An optical two-beam trap, composed from two counter propagating laser beams, is an interesting setup due to the ability of the system to trap, hold, and stretch soft biological objects like vesicles or single cells. Because of this functionality, the system was also named "the optical stretcher" by Jochen Guck, Josep Käs and co-workers some 15 years ago. In a favorable setup, the two opposing laser beams meet with equal intensities in the middle of a fluidic channel in which cells may flow past, be trapped, stretched, and allowed to move on, giving the promise of a high throughput device. Yet, single beam optical traps, aka optical tweezers, by far outnumber the existing optical stretchers in research labs throughout the world. The ability to easily construct an optical stretcher setup in a low-cost material would possibly imply more frequent use of the optical stretching technique. Here, we will outline the design, the production procedures, and results obtained in a fiber-based experimental setup built within an injection molded microfluidic polymer chip. The microfluidic chip is constructed with a three layer technology in which we ensure both horizontal and vertical focusing of the cells we wish to trap, thereby preventing too many cells to flow below the line of focus of the two counter propagating laser beams that are positioned perpendicular to the direction of flow of the cells. Results will be compared to that from other designs from previous work in the group.
In this paper, we present a route for making smart functionalized plastic parts by injection molding with sub-micrometer
surface structures. The method is based on combining planar processes well known and established within silicon micro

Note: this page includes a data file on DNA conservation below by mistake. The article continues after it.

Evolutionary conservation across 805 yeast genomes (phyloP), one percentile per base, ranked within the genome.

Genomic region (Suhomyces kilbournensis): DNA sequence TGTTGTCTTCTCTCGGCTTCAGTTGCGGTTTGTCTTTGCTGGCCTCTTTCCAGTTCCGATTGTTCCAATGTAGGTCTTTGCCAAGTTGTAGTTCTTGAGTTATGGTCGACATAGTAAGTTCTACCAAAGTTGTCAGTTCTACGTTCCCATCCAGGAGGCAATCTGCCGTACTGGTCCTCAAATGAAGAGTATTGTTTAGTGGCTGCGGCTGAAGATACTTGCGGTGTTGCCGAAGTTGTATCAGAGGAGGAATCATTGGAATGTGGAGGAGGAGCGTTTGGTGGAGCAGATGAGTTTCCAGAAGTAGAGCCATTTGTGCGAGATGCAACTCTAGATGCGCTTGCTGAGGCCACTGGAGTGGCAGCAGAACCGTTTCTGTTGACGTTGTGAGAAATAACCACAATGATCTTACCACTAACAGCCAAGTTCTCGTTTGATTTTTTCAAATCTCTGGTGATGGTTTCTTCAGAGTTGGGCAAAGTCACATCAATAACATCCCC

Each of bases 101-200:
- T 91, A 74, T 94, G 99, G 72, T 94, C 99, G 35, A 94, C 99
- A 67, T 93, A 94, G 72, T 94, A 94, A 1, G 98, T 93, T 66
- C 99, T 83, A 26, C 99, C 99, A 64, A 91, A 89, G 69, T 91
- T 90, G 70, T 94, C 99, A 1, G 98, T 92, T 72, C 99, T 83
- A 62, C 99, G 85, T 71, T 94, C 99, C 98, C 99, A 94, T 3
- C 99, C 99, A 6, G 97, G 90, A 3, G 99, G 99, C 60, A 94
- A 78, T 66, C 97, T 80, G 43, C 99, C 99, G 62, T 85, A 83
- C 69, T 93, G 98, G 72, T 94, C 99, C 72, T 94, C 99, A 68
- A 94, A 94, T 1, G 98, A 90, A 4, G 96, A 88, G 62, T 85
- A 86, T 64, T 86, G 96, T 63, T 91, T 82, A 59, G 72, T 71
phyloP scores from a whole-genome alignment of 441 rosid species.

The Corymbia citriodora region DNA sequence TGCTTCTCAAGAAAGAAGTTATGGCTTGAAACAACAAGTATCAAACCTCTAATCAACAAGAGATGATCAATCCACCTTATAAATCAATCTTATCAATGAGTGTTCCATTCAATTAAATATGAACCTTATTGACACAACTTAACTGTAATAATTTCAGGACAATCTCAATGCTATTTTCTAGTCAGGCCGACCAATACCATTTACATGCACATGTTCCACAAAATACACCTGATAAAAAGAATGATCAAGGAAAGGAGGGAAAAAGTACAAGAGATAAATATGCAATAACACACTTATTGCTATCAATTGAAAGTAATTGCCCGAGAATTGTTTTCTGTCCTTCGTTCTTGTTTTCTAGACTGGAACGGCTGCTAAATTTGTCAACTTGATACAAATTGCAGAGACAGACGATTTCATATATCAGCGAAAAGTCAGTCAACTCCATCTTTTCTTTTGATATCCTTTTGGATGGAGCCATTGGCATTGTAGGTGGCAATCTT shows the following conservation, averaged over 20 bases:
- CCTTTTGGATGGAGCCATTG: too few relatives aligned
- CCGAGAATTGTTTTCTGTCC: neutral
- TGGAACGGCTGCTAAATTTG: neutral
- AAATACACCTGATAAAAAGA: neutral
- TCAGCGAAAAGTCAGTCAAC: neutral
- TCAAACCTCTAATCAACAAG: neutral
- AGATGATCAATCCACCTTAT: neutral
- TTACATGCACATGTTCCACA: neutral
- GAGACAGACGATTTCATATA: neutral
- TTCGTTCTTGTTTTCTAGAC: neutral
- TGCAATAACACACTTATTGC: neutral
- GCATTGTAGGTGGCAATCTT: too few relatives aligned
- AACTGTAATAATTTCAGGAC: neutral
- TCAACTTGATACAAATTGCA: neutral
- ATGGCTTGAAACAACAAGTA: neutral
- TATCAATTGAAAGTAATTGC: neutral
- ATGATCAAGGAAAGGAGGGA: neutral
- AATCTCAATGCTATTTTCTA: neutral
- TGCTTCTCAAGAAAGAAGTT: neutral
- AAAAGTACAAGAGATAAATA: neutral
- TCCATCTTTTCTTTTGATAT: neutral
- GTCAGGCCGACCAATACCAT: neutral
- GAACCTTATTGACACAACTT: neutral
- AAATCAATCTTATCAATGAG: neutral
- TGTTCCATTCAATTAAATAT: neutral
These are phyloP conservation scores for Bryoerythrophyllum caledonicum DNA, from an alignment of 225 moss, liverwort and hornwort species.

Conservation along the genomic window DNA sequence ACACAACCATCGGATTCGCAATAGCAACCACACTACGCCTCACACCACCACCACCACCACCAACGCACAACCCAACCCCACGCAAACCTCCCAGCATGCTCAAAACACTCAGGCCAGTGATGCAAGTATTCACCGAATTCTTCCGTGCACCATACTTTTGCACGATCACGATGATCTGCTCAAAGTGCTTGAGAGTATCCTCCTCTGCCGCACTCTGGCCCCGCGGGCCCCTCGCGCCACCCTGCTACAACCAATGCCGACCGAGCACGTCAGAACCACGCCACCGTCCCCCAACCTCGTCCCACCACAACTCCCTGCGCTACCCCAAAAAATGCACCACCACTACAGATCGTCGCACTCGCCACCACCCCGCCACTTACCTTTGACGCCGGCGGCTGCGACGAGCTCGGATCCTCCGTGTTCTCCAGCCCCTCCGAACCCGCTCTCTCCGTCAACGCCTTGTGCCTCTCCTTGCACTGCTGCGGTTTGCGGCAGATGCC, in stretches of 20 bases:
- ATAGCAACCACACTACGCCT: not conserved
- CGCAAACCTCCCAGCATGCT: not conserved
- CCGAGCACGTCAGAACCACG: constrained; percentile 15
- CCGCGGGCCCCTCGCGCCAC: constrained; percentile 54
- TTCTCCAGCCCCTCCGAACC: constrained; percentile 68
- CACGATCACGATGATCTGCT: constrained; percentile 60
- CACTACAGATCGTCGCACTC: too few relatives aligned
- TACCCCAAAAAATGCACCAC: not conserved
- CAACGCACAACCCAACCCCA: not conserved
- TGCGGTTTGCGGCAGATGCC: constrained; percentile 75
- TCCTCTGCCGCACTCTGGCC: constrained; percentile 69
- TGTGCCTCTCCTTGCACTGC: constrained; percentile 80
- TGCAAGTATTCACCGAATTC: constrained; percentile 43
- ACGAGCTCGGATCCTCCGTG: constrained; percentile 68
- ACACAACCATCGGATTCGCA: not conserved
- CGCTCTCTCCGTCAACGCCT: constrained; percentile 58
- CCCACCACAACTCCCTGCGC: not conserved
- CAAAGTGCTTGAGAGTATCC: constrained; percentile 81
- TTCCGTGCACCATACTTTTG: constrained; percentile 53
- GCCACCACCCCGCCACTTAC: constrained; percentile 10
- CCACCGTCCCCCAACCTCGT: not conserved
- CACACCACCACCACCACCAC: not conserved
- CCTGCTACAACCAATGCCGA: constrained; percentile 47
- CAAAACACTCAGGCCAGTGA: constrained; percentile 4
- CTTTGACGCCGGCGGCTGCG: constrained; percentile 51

and sub-micro fabrication with proven high resolution and high fidelity with truly freeform injection molding inserts.
The link between the planar processes and the freeform shaped injection molding inserts is enabled by the use of
nanoimprint with flexible molds for the pattern definition combined with unidirectional sputter etching for transferring
the pattern. With this approach, we demonstrate the transfer of down to 140 nm wide holes on large areas with good
structure fidelity on an injection molding steel insert. The durability of the sub-micrometer structures on the inserts have
been investigated by running two production series of 102,000 and 73,000 injection molded parts, respectively, on two
different inserts and inspecting the inserts before and after the production series and the molded parts during the
Various nanostructures with a feature sizes down to 50 nm as well as photonic structures such as waveguides or grating
couplers were successfully replicated into the thermoplastic polymer polymethylpentene employing an injection molding
process. Polymethylpentene has highly attractive characteristics for photonic and life-science applications such as a high
thermal stability, an outstanding chemical resistivity and excellent optical transparency. In our injection molding process,
the structures were directly replicated from 2" silicon wafers that serve as an exchangeable mold insert in the injection
mold. We present this injection molding process as a versatile technology platform for the realization of optical
integrated devices and diffractive optical components. In particular, we show the application of the injection molding
process for the realization of waveguide and grating coupler structures, subwavelength gratings and focusing nanoholes.